We, or maybe it’s I, have become bird feeders. This is not really a brand new thing. One of the first items I built when we moved to this property in 2005 was a bird feeder. It was hung in a big old maple tree just off the corner of our house. We hadn’t had one before because the house we lived in didn’t lend itself well to putting up a feeder. The trees were too far away from the house, and besides, we had all sorts of critters to take care of and watch in the barn. Here, the house is very near a cedar bush and the big tree provided a spot with great visibility from the dining room window.
But the tree was dying. In 2009 we cut it down and planted a couple of replacements which were really not strong enough to carry the feeder. For a while we hung the feeder off of a post I installed on the back deck, but, the seeds in bird feed are quite viable and make a big mess when they sprout and grow in the flower beds.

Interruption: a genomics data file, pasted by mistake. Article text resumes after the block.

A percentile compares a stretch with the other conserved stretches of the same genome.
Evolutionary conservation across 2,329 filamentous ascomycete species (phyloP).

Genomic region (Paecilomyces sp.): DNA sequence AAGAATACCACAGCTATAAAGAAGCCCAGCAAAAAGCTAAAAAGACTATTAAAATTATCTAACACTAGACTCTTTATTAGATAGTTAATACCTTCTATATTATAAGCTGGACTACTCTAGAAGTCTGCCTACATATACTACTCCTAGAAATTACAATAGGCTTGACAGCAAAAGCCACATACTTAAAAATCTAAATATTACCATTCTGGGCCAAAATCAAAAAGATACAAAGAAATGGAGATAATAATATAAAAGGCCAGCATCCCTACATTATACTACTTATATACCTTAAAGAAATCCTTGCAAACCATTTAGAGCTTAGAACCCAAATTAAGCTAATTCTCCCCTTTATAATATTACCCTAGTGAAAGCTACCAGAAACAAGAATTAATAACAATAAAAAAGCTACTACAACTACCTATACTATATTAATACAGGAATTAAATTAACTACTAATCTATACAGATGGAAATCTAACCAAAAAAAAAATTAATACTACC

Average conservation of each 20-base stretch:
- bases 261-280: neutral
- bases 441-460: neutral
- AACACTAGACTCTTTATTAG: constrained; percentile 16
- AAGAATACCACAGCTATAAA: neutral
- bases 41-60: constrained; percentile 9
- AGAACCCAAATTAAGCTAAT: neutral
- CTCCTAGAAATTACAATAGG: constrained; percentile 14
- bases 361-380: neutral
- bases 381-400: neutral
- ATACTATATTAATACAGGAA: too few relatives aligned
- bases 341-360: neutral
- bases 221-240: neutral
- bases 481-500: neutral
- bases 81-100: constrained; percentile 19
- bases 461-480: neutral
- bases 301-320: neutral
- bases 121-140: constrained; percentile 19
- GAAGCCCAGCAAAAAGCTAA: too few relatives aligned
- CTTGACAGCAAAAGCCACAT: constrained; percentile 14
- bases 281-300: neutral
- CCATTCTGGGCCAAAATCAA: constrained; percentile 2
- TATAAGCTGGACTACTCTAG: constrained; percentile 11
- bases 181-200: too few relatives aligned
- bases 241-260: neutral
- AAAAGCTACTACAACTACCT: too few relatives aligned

This year, the young tree is big enough and our feeder is very busy. We get all of the regular birds, juncos, sparrows and chickadees. A small finch feeder draws both gold and house finches, always in packs (or flocks) with up to fifteen birds hanging on the feeder at a time. We have a suet feeder that is mostly of interest to the chickadees but from time to time will attract a downy woodpecker.
The exciting change for this year is the cardinals. We have never had cardinals at our feeder before. In fact, I don’t think I had ever seen one in this area and we suddenly have two pairs. They seem really shy, at first anyway, and may have been put off by the feeder mounted on the deck, but now they actually work away at the suet feeder which is mounted to the underside of the porch roof right outside our window as well as making frequent trips to the bird feeder in the tree.
The wonderful thing about the cardinals is their colour, bright red in a black and white world. Its as if God was giving us a gift in the middle of our snowy, dull, February world; a bright bit of crimson to remind us the whole world would again burst with beauty. It’s as if colours of a season yet to come are anticipated in this beautiful bird; beauty both now and not yet.